Saturday, February 21, 2015

The Wonderful World of Disney Waffles!

First I would like to disclaim that in no way am I affiliated with Disney Corp., I am just a huge fan and lover of Disney Culture. There are quite a few websites and blogs that have the "Official Mickey Waffle" recipe, listed below. Also I know there is a Disney World Cook Book I have yet to purchase (and will, believe me I will), that will have this recipe as well. Research sites I used for today's entry are:

At the risk of exposing how truly spoiled I am let me tell you that some of the greatest memories I have took place at Walt Disney World. My whole family adores WDW and most everything it has to offer; whether it's the great rides, shows, character experiences, made on site candy, unique and outstanding food offerings, or the great opportunities for family bonding, WDW has something for everyone all of the time.

If you're staying 'on campus' or just plain arrived early enough for breakfast, most Disneyphiles go ape over the waffles. But not just any waffles, they go ape over Mickey Waffles! People who haven't experienced these gems before most likely are saying "So what, they're waffles". I can say to the skeptics you won't feel that way after you've tried them.

Most waffles you will experience are pretty much glorified one note carbohydrate receptacles for butter, syrup, whipped cream, fruit, or whatever other topping you wish. Great waffles on the other hand should have flavor and texture that they bring to the party. Mickey Waffles are great waffles with the added benefit of being the shape of every Disney Nerd's favorite mascot.

For those who do not own, and/or do not plan on purchasing a Mickey Waffle Iron, this recipe will absolutely make outstanding waffles for you and yours. I will say though, Mickey Waffles really do bring an element of fun to the meal for the whole family. Yes I am 33, no I am not ashamed, yes I will always be excited to have Mickey Waffles whether I am at home or WDW. Deal with it.

For this recipe you will need:

4 Separated Eggs
2 Tablespoons Sugar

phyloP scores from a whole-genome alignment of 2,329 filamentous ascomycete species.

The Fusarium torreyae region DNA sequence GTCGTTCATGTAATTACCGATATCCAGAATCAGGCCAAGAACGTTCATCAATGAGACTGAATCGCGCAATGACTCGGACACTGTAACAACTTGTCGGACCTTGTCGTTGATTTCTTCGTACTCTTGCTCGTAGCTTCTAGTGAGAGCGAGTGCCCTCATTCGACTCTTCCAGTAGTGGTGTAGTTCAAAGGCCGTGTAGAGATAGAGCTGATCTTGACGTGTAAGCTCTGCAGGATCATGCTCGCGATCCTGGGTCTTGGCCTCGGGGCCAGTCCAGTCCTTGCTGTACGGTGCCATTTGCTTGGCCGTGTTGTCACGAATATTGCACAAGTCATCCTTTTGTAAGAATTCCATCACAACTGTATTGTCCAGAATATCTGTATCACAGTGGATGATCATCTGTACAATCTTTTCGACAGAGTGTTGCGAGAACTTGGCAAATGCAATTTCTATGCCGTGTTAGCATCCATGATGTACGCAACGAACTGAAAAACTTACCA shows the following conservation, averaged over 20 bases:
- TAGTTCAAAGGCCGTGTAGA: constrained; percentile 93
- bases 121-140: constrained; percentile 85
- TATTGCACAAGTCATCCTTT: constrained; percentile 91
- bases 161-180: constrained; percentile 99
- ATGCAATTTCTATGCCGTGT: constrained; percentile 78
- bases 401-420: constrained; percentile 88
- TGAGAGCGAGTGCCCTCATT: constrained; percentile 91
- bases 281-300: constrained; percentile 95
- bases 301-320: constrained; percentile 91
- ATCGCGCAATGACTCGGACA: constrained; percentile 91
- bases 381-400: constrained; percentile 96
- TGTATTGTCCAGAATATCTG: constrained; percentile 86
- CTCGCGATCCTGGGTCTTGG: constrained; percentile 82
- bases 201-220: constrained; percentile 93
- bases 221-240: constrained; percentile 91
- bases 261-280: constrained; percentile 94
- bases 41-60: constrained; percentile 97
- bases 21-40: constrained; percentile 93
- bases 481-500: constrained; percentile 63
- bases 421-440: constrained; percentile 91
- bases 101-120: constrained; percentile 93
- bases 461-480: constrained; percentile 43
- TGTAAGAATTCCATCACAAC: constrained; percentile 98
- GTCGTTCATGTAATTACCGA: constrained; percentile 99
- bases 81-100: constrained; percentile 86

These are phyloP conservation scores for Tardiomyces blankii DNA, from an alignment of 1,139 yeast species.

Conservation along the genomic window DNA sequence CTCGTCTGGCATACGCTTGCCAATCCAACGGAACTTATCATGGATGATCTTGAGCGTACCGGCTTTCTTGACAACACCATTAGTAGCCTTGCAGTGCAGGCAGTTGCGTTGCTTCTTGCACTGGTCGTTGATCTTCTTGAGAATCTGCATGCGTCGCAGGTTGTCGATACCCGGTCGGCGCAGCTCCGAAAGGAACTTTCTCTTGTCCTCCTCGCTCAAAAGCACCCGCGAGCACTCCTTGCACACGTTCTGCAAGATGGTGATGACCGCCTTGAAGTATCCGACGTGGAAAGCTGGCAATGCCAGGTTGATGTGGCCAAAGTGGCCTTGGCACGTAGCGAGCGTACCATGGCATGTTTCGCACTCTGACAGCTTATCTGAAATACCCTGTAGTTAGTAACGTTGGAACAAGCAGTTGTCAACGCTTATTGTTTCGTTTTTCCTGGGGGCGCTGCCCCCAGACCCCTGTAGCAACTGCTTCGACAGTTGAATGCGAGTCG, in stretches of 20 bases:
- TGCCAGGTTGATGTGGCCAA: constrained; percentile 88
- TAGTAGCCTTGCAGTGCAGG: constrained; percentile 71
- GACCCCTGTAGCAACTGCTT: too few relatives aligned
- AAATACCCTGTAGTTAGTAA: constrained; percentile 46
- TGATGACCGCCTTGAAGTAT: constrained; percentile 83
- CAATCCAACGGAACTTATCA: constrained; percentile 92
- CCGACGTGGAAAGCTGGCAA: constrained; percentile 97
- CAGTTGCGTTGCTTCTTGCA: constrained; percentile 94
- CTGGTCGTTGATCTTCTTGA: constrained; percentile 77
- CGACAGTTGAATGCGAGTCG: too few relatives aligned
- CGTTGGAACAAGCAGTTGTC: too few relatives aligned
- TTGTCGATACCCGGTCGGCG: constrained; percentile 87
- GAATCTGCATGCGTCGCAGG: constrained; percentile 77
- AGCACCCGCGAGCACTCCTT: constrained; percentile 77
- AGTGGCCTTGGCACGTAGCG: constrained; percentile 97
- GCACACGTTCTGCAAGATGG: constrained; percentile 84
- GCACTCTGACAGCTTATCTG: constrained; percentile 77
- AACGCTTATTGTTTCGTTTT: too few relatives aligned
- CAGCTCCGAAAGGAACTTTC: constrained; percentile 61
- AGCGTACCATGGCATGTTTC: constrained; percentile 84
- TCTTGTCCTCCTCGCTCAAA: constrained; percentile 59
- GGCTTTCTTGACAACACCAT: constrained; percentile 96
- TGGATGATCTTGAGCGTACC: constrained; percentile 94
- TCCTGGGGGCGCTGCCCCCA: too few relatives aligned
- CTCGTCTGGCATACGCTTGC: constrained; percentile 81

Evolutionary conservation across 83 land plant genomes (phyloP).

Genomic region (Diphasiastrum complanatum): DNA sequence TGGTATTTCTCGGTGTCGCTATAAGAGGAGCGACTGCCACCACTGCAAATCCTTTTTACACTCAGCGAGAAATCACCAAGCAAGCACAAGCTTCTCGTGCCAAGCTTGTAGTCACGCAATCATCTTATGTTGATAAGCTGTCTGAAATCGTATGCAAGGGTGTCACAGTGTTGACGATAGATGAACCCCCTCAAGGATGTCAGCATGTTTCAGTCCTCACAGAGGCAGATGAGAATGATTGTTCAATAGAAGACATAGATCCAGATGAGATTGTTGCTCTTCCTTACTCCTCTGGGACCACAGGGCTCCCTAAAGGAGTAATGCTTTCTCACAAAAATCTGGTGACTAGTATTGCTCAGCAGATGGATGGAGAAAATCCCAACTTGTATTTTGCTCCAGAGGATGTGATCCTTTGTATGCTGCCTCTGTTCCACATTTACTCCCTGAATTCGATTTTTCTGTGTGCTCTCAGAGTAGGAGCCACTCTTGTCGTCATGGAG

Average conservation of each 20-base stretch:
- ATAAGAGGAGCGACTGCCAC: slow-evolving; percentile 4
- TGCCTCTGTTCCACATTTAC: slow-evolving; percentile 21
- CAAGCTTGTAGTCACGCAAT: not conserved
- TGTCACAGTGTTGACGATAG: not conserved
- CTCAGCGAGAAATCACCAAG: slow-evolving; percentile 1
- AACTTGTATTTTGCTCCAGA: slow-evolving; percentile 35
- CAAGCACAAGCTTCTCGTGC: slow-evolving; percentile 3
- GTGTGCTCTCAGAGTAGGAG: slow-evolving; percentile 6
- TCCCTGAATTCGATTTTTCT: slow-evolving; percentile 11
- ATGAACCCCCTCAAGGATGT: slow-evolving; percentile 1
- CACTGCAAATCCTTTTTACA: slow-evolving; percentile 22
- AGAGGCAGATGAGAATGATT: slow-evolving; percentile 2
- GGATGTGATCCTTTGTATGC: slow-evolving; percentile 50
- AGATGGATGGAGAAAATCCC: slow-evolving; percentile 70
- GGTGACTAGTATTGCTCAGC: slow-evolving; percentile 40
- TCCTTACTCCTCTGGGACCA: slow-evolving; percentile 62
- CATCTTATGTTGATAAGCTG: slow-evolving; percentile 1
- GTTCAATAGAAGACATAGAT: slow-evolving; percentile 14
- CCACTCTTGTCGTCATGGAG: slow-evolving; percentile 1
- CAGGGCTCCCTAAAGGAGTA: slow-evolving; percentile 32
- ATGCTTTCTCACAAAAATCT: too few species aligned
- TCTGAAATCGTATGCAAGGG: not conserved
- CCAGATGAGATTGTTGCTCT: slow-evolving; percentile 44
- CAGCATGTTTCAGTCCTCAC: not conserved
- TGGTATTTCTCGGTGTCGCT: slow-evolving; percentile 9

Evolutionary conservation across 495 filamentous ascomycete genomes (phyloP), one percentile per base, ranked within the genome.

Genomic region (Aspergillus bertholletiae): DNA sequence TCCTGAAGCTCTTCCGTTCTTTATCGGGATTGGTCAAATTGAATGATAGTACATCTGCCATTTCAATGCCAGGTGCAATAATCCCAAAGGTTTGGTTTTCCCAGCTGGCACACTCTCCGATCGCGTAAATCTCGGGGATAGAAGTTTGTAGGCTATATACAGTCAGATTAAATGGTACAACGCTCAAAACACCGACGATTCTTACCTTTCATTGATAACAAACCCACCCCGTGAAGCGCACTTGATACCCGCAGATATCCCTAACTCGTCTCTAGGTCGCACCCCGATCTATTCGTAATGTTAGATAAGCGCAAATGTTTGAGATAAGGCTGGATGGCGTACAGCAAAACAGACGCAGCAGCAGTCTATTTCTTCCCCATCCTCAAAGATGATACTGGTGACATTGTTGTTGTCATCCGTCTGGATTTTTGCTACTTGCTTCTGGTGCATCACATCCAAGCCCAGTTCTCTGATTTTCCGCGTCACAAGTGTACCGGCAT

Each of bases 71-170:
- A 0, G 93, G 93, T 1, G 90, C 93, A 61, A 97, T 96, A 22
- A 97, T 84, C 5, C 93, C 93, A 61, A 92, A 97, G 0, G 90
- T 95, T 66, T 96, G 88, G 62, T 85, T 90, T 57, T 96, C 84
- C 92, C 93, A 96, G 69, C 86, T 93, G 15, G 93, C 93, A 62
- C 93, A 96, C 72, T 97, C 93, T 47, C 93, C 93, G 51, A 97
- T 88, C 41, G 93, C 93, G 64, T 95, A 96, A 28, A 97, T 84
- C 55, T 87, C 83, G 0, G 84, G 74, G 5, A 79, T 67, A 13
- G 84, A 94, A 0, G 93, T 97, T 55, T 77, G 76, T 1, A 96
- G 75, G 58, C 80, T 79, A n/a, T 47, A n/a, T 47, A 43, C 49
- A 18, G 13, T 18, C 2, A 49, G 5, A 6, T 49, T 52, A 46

1 Cup Milk
1/4 Cup, Or 1/2 Stick Of Butter Melted And Cooled
1 Teaspoon Vanilla Extract (Not Imitation)
2 Cups All Purpose Flour
2 Teaspoons Baking Powder
1/2 Teaspoon Salt

Two Mixer Safe Bowls
Electric Hand Mixer
Measuring Cups, And Spoons
Non Stick Spray
Waffle Iron (Mickey Shaped)

Begin by plugging in your waffle iron of choice, closing it, and letting it get nice and hot.

After you've started your waffle iron's preheat it's time to separate your eggs. For this recipe we will actually use both halves of the separated eggs, so it is important that you take your time and keep both halves as pristine as possible. Put the whites, and the yolks in to two separate mixer safe bowls. (If you don't know how to separate eggs here is an older tutorial of me separating eggs.)

Now we have cleanly separated eggs we are going to cream our yolks with the sugar. Add the sugar to the yolks and whisk vigorously (yes, really) until the yolks come to what is called the "ribbon stage". Their appearance will be a lighter color, and will drizzle off your whisk in thick 'ribbons' back to the bowl.

Now to the yolks add the cooled melted butter, milk, and vanilla extract and whisk to combine. Once you've done this add your flour, baking powder, and salt. All websites note at this point not to over combine, which I believe I did while making this. The batter should look slightly lumpy, yet combined. It should not look too smooth. I will also say at this point this batter will appear waaaaaay thicker than you thought it would at this point, chillax it will loosen up before we bake.